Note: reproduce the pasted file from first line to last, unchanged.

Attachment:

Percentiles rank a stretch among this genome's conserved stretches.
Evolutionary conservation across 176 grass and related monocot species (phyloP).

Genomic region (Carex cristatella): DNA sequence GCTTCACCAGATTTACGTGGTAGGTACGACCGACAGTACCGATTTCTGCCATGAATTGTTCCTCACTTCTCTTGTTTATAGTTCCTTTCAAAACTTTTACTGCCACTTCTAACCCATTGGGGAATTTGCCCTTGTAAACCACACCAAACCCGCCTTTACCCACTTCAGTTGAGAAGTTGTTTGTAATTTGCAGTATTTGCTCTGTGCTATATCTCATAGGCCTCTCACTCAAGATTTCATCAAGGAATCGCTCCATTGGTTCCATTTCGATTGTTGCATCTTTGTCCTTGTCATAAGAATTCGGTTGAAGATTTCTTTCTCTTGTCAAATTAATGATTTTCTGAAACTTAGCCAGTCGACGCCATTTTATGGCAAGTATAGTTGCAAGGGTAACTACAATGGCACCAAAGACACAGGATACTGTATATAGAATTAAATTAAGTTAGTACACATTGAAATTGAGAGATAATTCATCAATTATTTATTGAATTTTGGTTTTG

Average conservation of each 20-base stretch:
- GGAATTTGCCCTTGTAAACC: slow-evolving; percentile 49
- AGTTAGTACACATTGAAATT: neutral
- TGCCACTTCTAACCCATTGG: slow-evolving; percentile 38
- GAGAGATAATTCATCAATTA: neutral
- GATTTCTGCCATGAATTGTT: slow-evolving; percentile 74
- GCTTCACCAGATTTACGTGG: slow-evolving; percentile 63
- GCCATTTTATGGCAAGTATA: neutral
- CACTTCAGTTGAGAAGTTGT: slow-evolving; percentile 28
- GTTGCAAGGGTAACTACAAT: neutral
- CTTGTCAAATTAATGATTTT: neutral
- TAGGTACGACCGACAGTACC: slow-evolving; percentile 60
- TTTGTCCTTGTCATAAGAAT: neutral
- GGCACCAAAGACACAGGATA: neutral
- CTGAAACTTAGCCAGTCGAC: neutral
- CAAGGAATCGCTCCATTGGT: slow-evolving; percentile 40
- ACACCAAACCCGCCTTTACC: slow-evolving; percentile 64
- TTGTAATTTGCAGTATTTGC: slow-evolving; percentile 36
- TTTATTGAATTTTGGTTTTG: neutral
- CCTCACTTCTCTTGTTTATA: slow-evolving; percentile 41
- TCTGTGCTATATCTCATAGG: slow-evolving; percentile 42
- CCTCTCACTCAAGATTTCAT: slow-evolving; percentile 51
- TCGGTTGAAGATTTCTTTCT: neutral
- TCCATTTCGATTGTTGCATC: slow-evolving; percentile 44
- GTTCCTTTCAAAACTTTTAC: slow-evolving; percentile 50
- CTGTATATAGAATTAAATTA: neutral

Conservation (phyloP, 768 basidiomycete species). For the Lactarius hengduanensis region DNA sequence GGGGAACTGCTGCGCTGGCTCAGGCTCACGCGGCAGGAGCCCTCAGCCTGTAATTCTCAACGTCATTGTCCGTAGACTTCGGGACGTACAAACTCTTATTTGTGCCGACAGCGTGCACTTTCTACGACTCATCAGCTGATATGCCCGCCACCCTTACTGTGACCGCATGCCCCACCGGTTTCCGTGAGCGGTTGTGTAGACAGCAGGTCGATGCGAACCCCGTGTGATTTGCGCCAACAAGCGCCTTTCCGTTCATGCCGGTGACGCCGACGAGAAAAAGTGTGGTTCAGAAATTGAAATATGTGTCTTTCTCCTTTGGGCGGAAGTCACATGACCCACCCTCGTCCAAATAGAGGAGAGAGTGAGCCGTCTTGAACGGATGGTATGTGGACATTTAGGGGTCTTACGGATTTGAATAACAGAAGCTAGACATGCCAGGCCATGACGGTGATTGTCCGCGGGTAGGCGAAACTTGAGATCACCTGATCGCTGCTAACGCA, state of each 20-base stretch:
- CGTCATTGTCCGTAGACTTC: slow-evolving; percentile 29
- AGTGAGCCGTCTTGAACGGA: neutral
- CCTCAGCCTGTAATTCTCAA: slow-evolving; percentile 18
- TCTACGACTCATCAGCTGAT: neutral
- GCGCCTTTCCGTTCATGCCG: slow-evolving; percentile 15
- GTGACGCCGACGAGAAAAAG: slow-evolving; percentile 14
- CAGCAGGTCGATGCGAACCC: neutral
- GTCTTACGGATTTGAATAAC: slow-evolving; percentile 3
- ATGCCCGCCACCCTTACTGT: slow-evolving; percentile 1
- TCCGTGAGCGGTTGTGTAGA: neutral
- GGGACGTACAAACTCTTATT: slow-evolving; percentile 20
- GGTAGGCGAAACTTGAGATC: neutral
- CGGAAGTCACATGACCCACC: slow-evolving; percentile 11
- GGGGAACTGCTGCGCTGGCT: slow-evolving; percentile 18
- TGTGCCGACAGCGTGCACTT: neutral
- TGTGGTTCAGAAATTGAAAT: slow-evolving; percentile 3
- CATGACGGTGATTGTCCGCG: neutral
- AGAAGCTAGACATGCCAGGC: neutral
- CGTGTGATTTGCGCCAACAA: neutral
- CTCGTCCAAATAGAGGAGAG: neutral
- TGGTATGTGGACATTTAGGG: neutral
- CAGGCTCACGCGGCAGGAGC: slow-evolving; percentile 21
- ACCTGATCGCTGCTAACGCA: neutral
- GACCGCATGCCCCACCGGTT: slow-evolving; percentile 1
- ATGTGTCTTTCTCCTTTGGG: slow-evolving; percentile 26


Percentiles rank a stretch among this genome's conserved stretches.
Evolutionary conservation across 176 grass and related monocot species (phyloP).

Genomic region (Carex cristatella): DNA sequence GCTTCACCAGATTTACGTGGTAGGTACGACCGACAGTACCGATTTCTGCCATGAATTGTTCCTCACTTCTCTTGTTTATAGTTCCTTTCAAAACTTTTACTGCCACTTCTAACCCATTGGGGAATTTGCCCTTGTAAACCACACCAAACCCGCCTTTACCCACTTCAGTTGAGAAGTTGTTTGTAATTTGCAGTATTTGCTCTGTGCTATATCTCATAGGCCTCTCACTCAAGATTTCATCAAGGAATCGCTCCATTGGTTCCATTTCGATTGTTGCATCTTTGTCCTTGTCATAAGAATTCGGTTGAAGATTTCTTTCTCTTGTCAAATTAATGATTTTCTGAAACTTAGCCAGTCGACGCCATTTTATGGCAAGTATAGTTGCAAGGGTAACTACAATGGCACCAAAGACACAGGATACTGTATATAGAATTAAATTAAGTTAGTACACATTGAAATTGAGAGATAATTCATCAATTATTTATTGAATTTTGGTTTTG

Average conservation of each 20-base stretch:
- GGAATTTGCCCTTGTAAACC: slow-evolving; percentile 49
- AGTTAGTACACATTGAAATT: neutral
- TGCCACTTCTAACCCATTGG: slow-evolving; percentile 38
- GAGAGATAATTCATCAATTA: neutral
- GATTTCTGCCATGAATTGTT: slow-evolving; percentile 74
- GCTTCACCAGATTTACGTGG: slow-evolving; percentile 63
- GCCATTTTATGGCAAGTATA: neutral
- CACTTCAGTTGAGAAGTTGT: slow-evolving; percentile 28
- GTTGCAAGGGTAACTACAAT: neutral
- CTTGTCAAATTAATGATTTT: neutral
- TAGGTACGACCGACAGTACC: slow-evolving; percentile 60
- TTTGTCCTTGTCATAAGAAT: neutral
- GGCACCAAAGACACAGGATA: neutral
- CTGAAACTTAGCCAGTCGAC: neutral
- CAAGGAATCGCTCCATTGGT: slow-evolving; percentile 40
- ACACCAAACCCGCCTTTACC: slow-evolving; percentile 64
- TTGTAATTTGCAGTATTTGC: slow-evolving; percentile 36
- TTTATTGAATTTTGGTTTTG: neutral
- CCTCACTTCTCTTGTTTATA: slow-evolving; percentile 41
- TCTGTGCTATATCTCATAGG: slow-evolving; percentile 42
- CCTCTCACTCAAGATTTCAT: slow-evolving; percentile 51
- TCGGTTGAAGATTTCTTTCT: neutral
- TCCATTTCGATTGTTGCATC: slow-evolving; percentile 44
- GTTCCTTTCAAAACTTTTAC: slow-evolving; percentile 50
- CTGTATATAGAATTAAATTA: neutral

Conservation (phyloP, 768 basidiomycete species). For the Lactarius hengduanensis region DNA sequence GGGGAACTGCTGCGCTGGCTCAGGCTCACGCGGCAGGAGCCCTCAGCCTGTAATTCTCAACGTCATTGTCCGTAGACTTCGGGACGTACAAACTCTTATTTGTGCCGACAGCGTGCACTTTCTACGACTCATCAGCTGATATGCCCGCCACCCTTACTGTGACCGCATGCCCCACCGGTTTCCGTGAGCGGTTGTGTAGACAGCAGGTCGATGCGAACCCCGTGTGATTTGCGCCAACAAGCGCCTTTCCGTTCATGCCGGTGACGCCGACGAGAAAAAGTGTGGTTCAGAAATTGAAATATGTGTCTTTCTCCTTTGGGCGGAAGTCACATGACCCACCCTCGTCCAAATAGAGGAGAGAGTGAGCCGTCTTGAACGGATGGTATGTGGACATTTAGGGGTCTTACGGATTTGAATAACAGAAGCTAGACATGCCAGGCCATGACGGTGATTGTCCGCGGGTAGGCGAAACTTGAGATCACCTGATCGCTGCTAACGCA, state of each 20-base stretch:
- CGTCATTGTCCGTAGACTTC: slow-evolving; percentile 29
- AGTGAGCCGTCTTGAACGGA: neutral
- CCTCAGCCTGTAATTCTCAA: slow-evolving; percentile 18
- TCTACGACTCATCAGCTGAT: neutral
- GCGCCTTTCCGTTCATGCCG: slow-evolving; percentile 15
- GTGACGCCGACGAGAAAAAG: slow-evolving; percentile 14
- CAGCAGGTCGATGCGAACCC: neutral
- GTCTTACGGATTTGAATAAC: slow-evolving; percentile 3
- ATGCCCGCCACCCTTACTGT: slow-evolving; percentile 1
- TCCGTGAGCGGTTGTGTAGA: neutral
- GGGACGTACAAACTCTTATT: slow-evolving; percentile 20
- GGTAGGCGAAACTTGAGATC: neutral
- CGGAAGTCACATGACCCACC: slow-evolving; percentile 11
- GGGGAACTGCTGCGCTGGCT: slow-evolving; percentile 18
- TGTGCCGACAGCGTGCACTT: neutral
- TGTGGTTCAGAAATTGAAAT: slow-evolving; percentile 3
- CATGACGGTGATTGTCCGCG: neutral
- AGAAGCTAGACATGCCAGGC: neutral
- CGTGTGATTTGCGCCAACAA: neutral
- CTCGTCCAAATAGAGGAGAG: neutral
- TGGTATGTGGACATTTAGGG: neutral
- CAGGCTCACGCGGCAGGAGC: slow-evolving; percentile 21
- ACCTGATCGCTGCTAACGCA: neutral
- GACCGCATGCCCCACCGGTT: slow-evolving; percentile 1
- ATGTGTCTTTCTCCTTTGGG: slow-evolving; percentile 26